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It is 1170 – a tumultuous time for the people of Wales, England and Ireland. Raymond de Carew is in love, but the woman he desires is an earl’s daughter and so far above his station that he has no hope of ever winning her.  However, Raymond’s lord has a mission for him: one that if it succeeds will put an Irish king back on his throne and prove Raymond worthy – for in Norman society, a man can rise as high as his skill with a sword can take him.  With only a hundred men at his side, Raymond must cross the ocean to Ireland ahead of his mercenary lord’s invasion. There he will face the full might of the Viking city of Waterford… and either his deeds will become legend or he will be trampled into dust. The second volume in the thrilling Invader series.

REVIEW

Raymond de Carew has a lot thrown at him in this rousing tale of love, loyalty, loss, and lots of nasty Gaels. It is a well crafted, complex story line, complete with a host of nationalities all competing for wealth and power – English, Welsh, Irish-Gael, Norse-Gael, and Norman. The author has succeeded in presenting these varied peoples in the wonderfully drawn characters that populate this tale. Raymond is a perfect example of this – a true leader of men, yet the complexities of his duty to Strongbow and the results of the many events he is involved in, cannot help but forge doubts and frustration.

An action filled tale from start to finish, with the final quarter of the book being absolute page turning anticipation as Raymond’s foothold on Irish soil is faced with certain destruction by some of those nasty Gaels.  Yes, my fellow readers, twists and turns abound in this highly entertaining novel, and it will continue in the next volume of this series. There is much yet to be decided.  🙂     4 Stars

Glass Island by Gareth Griffith

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Dark Age Britain – the Romans have gone, the Saxons are coming, the native Britons are in trouble. An exhilarating, yet tragic tale awaits you, dear reader; one that has it’s basis in the thin historical record of the period and that is expertly applied in a fictional context that is as believable as to seem like the truth. The author has given such life to the characters and a view of the world they lived in that makes one think this is the way it might have been. I was especially intrigued by the strong female presence among the male dominated warrior society and that they made a huge difference in the lives of their people, either by healing, guidance or even in warfare. The pivotal battle against the marauding Saxon’s (without giving away too much) is an excellent example of the author’s ability to make the reader feel a part of the chaos and turmoil; an aching with every loss is felt through the written words.  It is also a tale of resilience in the face of tremendous loss and an uncertain future – a tale of an age that was brutal, where only the strong survive. 4 Stars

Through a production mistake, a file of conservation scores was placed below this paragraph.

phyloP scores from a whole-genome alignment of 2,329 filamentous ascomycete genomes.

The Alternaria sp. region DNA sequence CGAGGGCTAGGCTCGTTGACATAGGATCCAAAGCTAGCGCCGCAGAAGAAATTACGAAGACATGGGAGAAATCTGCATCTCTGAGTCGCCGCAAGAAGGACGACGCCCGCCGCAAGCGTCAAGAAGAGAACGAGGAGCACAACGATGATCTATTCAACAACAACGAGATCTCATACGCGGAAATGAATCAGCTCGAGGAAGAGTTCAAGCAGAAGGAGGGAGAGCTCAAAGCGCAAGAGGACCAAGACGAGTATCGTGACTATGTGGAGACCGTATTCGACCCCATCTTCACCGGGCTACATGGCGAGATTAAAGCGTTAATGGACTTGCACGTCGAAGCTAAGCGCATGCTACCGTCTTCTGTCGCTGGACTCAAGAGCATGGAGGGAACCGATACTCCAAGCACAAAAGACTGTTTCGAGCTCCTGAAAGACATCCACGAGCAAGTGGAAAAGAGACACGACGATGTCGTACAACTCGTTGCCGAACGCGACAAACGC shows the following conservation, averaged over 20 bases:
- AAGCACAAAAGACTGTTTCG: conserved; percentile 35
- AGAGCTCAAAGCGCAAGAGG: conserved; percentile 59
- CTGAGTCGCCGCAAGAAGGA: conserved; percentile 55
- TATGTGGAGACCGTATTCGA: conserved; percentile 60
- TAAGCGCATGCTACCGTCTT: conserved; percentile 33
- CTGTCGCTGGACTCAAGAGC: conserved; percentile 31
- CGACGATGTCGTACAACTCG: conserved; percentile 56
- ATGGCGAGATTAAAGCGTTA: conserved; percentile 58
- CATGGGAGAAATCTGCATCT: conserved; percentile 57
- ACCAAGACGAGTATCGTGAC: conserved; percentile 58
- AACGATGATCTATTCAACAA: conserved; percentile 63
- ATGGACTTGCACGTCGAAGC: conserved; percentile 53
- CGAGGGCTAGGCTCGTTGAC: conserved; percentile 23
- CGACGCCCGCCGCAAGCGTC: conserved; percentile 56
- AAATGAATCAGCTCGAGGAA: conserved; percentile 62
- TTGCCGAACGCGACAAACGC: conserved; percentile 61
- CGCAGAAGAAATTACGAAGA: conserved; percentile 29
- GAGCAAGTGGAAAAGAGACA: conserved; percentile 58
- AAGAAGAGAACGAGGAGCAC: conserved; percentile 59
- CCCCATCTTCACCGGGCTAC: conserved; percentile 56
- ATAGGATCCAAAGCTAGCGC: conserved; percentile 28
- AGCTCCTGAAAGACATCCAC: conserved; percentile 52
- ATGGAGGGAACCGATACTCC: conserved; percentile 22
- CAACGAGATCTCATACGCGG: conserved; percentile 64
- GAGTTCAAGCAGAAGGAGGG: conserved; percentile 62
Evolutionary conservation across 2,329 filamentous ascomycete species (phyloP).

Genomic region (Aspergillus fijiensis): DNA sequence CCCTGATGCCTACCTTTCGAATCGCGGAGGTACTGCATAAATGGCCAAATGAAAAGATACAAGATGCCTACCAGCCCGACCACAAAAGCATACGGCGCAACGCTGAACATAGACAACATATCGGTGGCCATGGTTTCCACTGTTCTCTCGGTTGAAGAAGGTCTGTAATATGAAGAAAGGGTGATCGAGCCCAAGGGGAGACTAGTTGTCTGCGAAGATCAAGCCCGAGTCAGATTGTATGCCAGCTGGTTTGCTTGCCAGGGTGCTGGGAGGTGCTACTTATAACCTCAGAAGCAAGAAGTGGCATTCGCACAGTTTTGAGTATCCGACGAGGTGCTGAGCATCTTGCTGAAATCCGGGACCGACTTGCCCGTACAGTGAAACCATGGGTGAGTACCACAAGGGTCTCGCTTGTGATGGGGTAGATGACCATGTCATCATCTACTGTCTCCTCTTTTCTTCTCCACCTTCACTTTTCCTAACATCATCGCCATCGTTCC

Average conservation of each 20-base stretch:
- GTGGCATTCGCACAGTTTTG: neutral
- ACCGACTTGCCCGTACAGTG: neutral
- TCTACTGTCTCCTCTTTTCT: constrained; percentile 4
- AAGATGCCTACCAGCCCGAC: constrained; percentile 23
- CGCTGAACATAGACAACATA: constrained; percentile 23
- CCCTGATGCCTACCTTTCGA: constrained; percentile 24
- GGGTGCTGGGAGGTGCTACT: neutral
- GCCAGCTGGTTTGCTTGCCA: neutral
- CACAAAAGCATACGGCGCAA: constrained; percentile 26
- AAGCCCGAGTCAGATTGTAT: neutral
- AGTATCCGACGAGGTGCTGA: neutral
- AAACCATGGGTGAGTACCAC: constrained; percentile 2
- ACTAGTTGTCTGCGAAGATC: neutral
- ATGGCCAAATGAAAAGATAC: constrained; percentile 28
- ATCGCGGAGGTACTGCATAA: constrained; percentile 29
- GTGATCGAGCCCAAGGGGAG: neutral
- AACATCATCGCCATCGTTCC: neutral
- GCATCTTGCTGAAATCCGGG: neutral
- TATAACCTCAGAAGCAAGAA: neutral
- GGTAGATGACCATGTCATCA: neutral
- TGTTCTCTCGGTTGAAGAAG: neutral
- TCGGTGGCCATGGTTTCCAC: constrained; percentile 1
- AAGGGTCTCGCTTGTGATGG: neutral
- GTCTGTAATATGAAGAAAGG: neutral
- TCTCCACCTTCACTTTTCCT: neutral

A Wounded Realm – The Blood of Kings 2 by K.M. Ashman

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An engaging sequel to A Land Divided, it continues the Welsh struggle to maintain or regain land and power from the English under King Henry 1st.  Replete with wonderful characters and interest grabbing plots and scenarios, the author has once again shown his creative abilities conjuring up some great fiction interspersed with his knowledge of the historical record. A fascinating look at a period of upheaval and change following the events of 1066.  Looking forward to book 3, Rebellion’s Forge. 4 stars.

 

Swordland by Edward Ruadh Butler

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A gripping tale featuring Norman, Welsh, Irish, Ostmen and Flemish combatants and their duplicitous maneuvers to stake a claim or a kingdom in Ireland.  The main protagonist is Robert FitzStephen, a Norman warrior who falls upon hard times but is offered the chance to regain his honor leading the army of the deposed Irish King Diarmait Mac Murchada.  The author had my attention from page one.  Well researched and written in a manner that stays as true as possible to the known historical record, although, as is true of any good tale, some facts can be rearranged to make the fiction more compelling.  The battles are ferocious without being overly gory; the tension brought on by the many competing groups and goals permeate the story lines.  An admirable and enjoyable read of yet, to me anyway, another time and place of British history.  4 stars